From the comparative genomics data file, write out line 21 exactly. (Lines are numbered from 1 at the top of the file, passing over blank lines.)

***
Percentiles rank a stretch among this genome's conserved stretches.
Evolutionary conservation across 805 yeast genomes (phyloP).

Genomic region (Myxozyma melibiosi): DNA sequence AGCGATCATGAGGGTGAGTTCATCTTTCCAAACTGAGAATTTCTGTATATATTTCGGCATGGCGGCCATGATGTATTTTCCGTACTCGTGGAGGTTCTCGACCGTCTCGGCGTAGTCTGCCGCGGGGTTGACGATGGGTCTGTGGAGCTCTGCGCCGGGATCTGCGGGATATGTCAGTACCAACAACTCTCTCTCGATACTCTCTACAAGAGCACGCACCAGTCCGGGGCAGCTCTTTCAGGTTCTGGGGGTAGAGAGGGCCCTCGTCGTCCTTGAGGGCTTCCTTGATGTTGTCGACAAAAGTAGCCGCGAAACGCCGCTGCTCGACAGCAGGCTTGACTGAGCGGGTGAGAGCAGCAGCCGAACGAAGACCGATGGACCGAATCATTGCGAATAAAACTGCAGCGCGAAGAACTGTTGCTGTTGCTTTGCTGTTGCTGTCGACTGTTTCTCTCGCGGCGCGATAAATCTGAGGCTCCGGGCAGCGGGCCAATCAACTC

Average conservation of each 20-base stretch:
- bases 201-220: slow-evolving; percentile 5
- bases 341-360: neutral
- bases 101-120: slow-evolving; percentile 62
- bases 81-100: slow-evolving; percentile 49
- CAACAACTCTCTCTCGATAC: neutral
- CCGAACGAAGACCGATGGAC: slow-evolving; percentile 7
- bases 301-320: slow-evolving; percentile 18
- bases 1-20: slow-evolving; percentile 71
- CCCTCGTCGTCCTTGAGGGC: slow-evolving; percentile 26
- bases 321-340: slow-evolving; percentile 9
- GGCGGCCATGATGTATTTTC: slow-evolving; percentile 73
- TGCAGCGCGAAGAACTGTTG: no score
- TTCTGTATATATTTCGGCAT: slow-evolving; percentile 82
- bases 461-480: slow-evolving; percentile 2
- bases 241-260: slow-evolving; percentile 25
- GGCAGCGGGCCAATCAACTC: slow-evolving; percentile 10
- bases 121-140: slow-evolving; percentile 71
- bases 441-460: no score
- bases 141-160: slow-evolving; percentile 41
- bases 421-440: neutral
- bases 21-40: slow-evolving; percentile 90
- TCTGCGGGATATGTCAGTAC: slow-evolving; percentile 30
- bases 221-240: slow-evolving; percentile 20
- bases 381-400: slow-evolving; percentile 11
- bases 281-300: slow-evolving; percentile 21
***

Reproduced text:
- bases 121-140: slow-evolving; percentile 71